We asked 350 sales professionals to tell us what would be their most difficult challenge in closing sales deals in 2017. Responders provided the following answers:
- 24% of respondents said competing against a low-cost provider would be their greatest challenge to closing sales deals in 2017
- 19% of respondents said positioning competing value propositions would be their greatest challenge to closing sales deals in 2017
- 16% of respondents said creating a compelling case for change to avoid a “no-decision” would be their greatest challenge to closing sales deals in 2017
While the top three challenges remain the same year to year, the percentages add color to the story. In 2016, “competing against a low-cost provider” took 47% of the responses, showing just how keenly this challenge was perceived. One year later, the ranking among all three challenges is more even, an indication that sellers realize the importance and interplay of several elements involved in closing deals. Creating a compelling case against stalled decisions or “no-decisions” takes understanding the customer’s buying cycle and helping customers sort through what matters most in order to find value among the options.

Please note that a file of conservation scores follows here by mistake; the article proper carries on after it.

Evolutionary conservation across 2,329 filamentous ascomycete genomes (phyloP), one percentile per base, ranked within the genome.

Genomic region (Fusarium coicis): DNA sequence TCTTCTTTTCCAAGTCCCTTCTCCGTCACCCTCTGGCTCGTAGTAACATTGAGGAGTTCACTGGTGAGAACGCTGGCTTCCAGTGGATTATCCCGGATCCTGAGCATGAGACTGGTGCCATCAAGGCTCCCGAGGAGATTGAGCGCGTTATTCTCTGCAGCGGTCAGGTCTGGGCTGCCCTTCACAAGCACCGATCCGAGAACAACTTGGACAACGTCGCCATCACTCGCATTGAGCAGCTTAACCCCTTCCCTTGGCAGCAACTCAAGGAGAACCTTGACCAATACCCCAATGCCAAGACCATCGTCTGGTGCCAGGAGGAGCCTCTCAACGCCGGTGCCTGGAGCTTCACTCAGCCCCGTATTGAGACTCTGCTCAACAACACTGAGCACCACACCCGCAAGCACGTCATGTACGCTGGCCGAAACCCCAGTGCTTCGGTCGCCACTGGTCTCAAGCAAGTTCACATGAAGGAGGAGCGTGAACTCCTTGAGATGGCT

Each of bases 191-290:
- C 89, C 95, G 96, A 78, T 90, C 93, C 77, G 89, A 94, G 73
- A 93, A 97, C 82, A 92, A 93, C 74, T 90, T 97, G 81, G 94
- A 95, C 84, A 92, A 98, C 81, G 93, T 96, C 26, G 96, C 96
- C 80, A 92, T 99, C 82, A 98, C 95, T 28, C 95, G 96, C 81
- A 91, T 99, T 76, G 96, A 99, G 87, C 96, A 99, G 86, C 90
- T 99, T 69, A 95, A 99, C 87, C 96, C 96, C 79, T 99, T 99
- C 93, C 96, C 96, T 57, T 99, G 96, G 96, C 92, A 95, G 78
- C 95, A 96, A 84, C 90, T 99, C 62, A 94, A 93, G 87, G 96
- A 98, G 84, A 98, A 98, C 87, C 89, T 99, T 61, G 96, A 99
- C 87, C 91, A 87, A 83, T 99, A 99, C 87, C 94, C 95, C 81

Richardson’s Closing Sales Deals Insights
In today’s information-rich environment, buyers have the world at their fingertips, but the sheer volume of data can be overwhelming, making it harder to reach consensus, much less a decision. More information doesn’t always translate into accurate, clearer understanding. This is where sellers can add value by helping buyers diagnose their unique situations and identify the best solutions so they can make an informed buying decision that drives the results they desire.
Sellers need to present buyers with well-crafted solutions that meet their exact needs, in priority order, and nothing more. Focus on the end game for the business, keeping in mind what matters most to the buyer, not only what is important to you, the seller.
Creating a compelling case doesn’t just mean sharing impact data. It must be impact that is specific and relevant to that buyer. So, timing is essential. You may want to highlight impact potential in the early stage of the sales process to create momentum, but you must come back to it at a later stage and make it specific to that buyer and what areas of impact they care about. Highlighting the risks of keeping the status quo is good — but remember, buying is an emotional process. Don’t forget to highlight the opportunities and potential for your buyer as well.